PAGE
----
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Seasonal Affective Disorder

Seasonal affective disorder is not yet accepted as a distinct psychological disorder. Rather, other mood disorders (major depression, bipolar depression, dysthymia) can be qualified with a "seasonal pattern specifier." What this means, is that the primary mood disorder appears to vary according to the seasons of the year. Whether this represents a distinct psychological disorder, or simply that seasonal variations in weather and sunlight can trigger a depressive or manic episode, remains to be clarified. But, for the many people who become depressed during the winter months, seasonal affective disorder provides a rational explanation, and appropriate treatment, for a chronic and debilitating psychological problem.

Features of Seasonal Affective Disorder

The primary feature of seasonal affective disorder is a pattern of depressive or manic episodes that occurs with the onset of the winter months. As the days become shorter, and the weather colder, there is an increase in vegetative depressive symptoms. Individuals eat more, crave carbohydrates, sleep more, experience chronic fatigue and gain weight. In pronounced cases, significant social withdrawal occurs as well. Some have described the pattern as a hibernation during the winter months. 

The second phase of the disorder, is the tendency for these symptoms to abate once the days become longer and warmer in the Spring.  Again, the hibernation analogy works well. Finally, this pattern of seasonal depression must be present for at least two consecutive years, without any occurrences of non-seasonal depression Researchers are still trying to determine if this is a separate disorder, or simply the manifestation of recurrent major depression or another mood disorder in a cycle pattern. Is the depression caused by a decrease in sunlight, by colder weather, or by the increased isolation and stress of coping with the winter months? There is some indication that sunlight, entering through the retina, stimulates the production of chemicals in the brain that have an antidepressant effect, but many questions remain unanswered.  Because both biological and physical factors appear to play a role in most depression, it is difficult to develop an experimental study that will control for all other relevant variables to produce definitive answers. Meanwhile, those who become depressed in the winter months want to know what they can do to combat this depression. 

Demographics and Statistics

Seasonal affective disorder, occurring during the winter months, appears to vary according to latitude, age and sex. At higher latitudes (farther North), there are more cases of seasonal affective disorder. Since sunlight decreases with higher latitude, the length of day appears to be a factor. It also tends to be colder in the winter, with harsher conditions and storms, as you travel farther North.

Younger people appear to be diagnosed with seasonal affective disorder more frequently than older people.  This may be related to a tendency of younger people to look at seasonal factors as causal in their depression, or it may suggest a biological pattern related to aging.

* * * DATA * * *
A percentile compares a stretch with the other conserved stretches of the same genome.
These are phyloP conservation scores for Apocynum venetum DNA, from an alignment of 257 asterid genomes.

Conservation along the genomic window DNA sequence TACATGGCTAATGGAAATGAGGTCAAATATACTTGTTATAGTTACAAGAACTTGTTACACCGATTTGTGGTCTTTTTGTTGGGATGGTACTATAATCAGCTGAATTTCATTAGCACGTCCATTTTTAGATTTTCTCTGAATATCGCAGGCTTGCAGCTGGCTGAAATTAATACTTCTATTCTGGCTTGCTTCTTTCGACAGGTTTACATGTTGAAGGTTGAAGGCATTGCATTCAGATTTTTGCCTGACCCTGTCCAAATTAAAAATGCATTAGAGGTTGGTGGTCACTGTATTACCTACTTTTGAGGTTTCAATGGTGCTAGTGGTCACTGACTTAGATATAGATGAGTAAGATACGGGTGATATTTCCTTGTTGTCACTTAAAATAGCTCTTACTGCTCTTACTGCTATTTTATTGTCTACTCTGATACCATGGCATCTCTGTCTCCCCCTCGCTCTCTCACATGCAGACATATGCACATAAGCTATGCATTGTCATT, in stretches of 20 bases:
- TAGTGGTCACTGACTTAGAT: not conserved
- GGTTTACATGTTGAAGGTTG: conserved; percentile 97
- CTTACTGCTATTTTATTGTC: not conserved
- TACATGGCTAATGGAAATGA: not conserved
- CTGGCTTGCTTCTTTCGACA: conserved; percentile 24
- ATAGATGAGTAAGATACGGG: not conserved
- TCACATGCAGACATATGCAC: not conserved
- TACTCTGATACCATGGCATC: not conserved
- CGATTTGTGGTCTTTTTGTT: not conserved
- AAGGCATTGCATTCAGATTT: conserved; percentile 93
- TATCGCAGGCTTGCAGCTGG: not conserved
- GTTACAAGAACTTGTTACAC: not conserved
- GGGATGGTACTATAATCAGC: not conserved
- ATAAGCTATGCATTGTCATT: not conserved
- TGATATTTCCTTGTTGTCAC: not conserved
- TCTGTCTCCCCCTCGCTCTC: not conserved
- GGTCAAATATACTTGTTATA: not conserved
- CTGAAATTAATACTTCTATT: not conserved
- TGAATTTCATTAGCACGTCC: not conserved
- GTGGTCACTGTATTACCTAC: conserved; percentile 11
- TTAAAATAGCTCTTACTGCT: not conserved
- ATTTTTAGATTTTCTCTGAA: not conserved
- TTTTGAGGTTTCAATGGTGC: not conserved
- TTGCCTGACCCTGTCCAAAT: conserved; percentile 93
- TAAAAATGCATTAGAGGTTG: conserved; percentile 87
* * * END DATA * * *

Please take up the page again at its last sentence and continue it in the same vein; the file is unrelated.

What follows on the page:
Women are far more likely to be diagnosed with seasonal affective disorder than men. There are many possible reasons for this.  Women with small children are more likely to be isolated during the winter months, while those with careers are not. Men are less likely than women to be home caretakers for small children. Statistics are not available regarding differential rates between working and non-working women. Also, women have higher rates of major depression as well. It is not clear whether the higher rates of seasonal affective disorder are simply part of that gender difference, rather than being evidence of another disorder. 

Treatment

Light therapy or photo therapy has been recommended for seasonal affective disorder. This is based on the assumption that decreased exposure to full spectrum light may be responsible for chemical changes that trigger depression in some people.  The treatment requires the person to sit under a full spectrum light for several hours per day, throughout the winter months. As an alternative, individuals are encouraged to take walks outdoors whenever possible (depending on weather conditions).  More recently, some studies have suggested that the full spectrum is not necessary, but that it does require exposure to bright light conditions for several hours per day. 

In addition to the light therapy, other more traditional treatment of depression is also recommended, including both psychotherapy and antidepressant medication. Some people have found that a short winter vacation to a warmer climate helps as well. The other treatment methods are described elsewhere on this site.

Of course, most of us feel better after a vacation. And, taking a daily walk in the winter would certainly help reverse the impact of isolation or "cabin fever" many people experience in the winter. Even the recommendation to spend several hours per day under the lights, also recommends that the person do something productive while receiving exposure, such as reading. It is not possible to evaluate independently the effects of these other factors. On the other hand, light therapy is not expensive, and does not appear to be intrusive or potentially harmful.  If the combination of traditional treatment and light therapy appears to be more helpful to some individuals, we might not need to wait for researchers to confirm the existence of seasonal factors in some depression. We can recommend the treatment while we wait for the results of the research.

 


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